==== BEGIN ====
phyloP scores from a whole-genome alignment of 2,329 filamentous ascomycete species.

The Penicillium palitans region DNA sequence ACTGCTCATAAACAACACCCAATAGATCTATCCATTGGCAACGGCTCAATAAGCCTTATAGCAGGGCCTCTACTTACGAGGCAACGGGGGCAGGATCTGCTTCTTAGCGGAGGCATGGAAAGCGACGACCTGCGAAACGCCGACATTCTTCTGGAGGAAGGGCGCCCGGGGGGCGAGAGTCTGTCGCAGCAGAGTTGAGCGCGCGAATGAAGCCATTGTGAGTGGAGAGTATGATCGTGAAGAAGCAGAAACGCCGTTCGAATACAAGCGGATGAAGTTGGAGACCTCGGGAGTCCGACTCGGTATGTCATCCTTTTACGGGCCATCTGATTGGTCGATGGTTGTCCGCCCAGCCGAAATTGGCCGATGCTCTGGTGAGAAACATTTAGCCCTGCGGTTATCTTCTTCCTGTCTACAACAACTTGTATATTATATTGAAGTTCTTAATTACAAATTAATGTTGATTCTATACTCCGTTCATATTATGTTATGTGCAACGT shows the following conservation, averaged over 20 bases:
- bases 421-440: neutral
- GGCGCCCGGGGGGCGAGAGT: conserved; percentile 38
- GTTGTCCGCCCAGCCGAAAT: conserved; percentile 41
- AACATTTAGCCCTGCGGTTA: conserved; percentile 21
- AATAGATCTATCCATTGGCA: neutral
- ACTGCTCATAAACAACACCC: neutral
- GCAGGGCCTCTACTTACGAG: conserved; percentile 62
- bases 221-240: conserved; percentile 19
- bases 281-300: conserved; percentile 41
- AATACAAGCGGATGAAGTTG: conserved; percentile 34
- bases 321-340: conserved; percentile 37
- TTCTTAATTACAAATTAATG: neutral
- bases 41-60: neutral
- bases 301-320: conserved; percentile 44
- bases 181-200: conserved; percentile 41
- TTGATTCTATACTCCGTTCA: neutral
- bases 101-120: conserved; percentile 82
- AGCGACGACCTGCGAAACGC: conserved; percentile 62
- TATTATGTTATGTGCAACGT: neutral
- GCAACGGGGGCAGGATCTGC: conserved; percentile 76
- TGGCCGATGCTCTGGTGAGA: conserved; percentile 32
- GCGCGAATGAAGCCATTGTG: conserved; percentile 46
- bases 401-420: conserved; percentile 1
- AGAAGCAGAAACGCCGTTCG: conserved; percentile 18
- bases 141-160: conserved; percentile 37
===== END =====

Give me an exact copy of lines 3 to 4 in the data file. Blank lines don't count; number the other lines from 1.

- bases 421-440: neutral
- GGCGCCCGGGGGGCGAGAGT: conserved; percentile 38